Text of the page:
However, we remain constructive on the BTP/Bund spread in the long term. Indeed, we do not see the ECB being as aggressive as the Federal Reserve at any point soon, offering some support for European sovereigns. Additionally, spread compression across the euro area is likely to resume as inflation fears lessen. Indeed, the new German government is committed to creating a better integrated Europe. At the same time, the ECB pledges to provide stability to European markets. Therefore, despite the bumpy road ahead for BTPS this year, they remain a compelling investment for real money such as pension funds and insurances.
Higher yield rates will bring turmoil in markets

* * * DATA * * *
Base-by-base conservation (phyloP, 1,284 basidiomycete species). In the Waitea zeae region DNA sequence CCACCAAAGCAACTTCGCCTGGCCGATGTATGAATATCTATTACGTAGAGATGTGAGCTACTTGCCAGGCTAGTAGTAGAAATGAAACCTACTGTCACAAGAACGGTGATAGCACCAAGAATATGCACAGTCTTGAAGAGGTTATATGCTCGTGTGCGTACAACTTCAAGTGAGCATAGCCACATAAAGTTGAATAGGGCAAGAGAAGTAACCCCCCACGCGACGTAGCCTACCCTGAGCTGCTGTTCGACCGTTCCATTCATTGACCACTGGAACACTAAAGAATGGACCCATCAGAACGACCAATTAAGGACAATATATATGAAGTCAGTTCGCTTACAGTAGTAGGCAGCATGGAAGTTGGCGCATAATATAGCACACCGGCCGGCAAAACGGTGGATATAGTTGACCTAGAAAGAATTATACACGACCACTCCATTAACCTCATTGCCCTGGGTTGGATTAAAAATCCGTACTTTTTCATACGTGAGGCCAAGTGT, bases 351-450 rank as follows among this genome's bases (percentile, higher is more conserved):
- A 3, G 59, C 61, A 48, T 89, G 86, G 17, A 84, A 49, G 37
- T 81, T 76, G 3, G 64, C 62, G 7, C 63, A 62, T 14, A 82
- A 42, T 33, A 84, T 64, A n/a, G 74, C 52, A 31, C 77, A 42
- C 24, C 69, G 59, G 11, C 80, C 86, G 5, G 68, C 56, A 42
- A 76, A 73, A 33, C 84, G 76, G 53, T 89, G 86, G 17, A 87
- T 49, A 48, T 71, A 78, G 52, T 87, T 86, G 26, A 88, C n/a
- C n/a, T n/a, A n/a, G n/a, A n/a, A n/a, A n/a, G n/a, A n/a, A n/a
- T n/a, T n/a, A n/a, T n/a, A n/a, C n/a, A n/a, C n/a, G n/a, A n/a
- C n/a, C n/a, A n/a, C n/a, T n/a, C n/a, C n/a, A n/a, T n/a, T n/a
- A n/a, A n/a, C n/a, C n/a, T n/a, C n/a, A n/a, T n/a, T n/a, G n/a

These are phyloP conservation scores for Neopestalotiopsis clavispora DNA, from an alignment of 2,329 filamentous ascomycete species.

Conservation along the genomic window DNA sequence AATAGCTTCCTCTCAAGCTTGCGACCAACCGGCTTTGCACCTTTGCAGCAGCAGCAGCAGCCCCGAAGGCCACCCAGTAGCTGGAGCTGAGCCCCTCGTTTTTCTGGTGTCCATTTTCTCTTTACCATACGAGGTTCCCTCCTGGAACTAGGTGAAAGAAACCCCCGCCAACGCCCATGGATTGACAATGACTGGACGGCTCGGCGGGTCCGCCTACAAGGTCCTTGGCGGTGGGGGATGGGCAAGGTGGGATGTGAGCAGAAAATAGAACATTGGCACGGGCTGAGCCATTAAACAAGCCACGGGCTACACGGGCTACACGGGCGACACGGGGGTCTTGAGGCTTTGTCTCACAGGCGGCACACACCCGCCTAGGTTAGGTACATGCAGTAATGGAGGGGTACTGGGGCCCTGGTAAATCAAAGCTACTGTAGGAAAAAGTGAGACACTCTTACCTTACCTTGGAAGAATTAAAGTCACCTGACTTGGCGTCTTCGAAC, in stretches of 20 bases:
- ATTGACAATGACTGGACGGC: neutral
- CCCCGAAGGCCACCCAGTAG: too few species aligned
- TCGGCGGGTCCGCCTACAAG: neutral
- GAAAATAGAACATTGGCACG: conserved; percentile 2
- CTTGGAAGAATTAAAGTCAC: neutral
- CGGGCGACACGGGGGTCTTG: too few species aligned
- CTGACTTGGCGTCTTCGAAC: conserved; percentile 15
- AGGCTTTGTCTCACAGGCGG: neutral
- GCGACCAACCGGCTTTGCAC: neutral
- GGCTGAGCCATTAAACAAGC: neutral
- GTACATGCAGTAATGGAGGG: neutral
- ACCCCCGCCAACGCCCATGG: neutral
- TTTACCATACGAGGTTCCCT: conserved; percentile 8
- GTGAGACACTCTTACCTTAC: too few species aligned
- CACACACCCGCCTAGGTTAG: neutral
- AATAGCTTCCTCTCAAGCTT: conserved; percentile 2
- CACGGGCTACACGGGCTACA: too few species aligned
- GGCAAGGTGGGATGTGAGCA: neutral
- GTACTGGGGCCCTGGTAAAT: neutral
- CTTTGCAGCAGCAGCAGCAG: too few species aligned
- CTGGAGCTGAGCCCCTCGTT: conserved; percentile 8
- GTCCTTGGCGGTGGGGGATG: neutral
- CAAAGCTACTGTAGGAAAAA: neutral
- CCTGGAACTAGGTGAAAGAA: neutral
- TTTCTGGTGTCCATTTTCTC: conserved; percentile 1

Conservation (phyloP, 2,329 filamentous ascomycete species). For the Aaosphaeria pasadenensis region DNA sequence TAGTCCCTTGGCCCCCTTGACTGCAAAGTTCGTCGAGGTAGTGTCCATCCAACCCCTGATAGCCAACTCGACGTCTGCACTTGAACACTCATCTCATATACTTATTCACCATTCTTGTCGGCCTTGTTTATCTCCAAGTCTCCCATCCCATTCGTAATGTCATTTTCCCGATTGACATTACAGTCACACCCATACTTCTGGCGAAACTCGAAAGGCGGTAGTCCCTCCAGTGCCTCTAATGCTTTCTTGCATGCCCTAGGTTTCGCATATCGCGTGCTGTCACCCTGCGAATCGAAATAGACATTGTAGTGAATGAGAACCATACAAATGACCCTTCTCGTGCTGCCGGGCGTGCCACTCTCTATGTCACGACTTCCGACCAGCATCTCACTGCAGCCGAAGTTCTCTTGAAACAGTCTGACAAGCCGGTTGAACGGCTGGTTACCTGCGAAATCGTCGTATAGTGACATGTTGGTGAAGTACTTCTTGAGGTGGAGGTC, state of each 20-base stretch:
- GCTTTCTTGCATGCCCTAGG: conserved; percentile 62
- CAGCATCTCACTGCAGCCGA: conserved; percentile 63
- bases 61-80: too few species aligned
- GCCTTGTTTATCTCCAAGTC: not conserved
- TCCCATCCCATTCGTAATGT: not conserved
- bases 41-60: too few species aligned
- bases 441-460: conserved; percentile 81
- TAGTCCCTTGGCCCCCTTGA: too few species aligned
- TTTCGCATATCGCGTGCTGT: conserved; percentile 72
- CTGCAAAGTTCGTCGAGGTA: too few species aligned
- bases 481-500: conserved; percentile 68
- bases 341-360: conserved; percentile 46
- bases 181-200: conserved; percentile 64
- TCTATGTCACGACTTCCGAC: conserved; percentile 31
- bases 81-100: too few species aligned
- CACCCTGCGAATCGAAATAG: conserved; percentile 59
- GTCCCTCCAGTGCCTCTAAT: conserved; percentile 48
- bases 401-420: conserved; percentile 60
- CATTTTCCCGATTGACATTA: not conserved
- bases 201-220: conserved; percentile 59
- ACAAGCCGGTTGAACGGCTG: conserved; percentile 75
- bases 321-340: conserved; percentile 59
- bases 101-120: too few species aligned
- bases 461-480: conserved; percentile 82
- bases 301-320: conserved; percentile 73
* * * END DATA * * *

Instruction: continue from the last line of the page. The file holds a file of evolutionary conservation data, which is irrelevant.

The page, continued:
After a year of calling inflation "transitory," the Fed is finally catching up to normalise its monetary policy. With the unemployment rate dropping fast below four percent at the end of last year, it's fair to expect pre-pandemic unemployment conditions to be reached relatively soon. This leaves the central bank free to focus on more pressing issues such as inflation. Although price pressures are set to moderate this year, there are signs that they could remain sustained and above the Fed’s target for a long time. Wage growth continues to rise, supply-chain bottlenecks are likely to remain a problem until 2023, and productivity growth remains depressed. As political pressures to fight inflation mount, the Fed has been pushed to change its accommodative posture and turn more aggressive than the market originally forecasted; this has provoked the US yield curve to flatten considerably.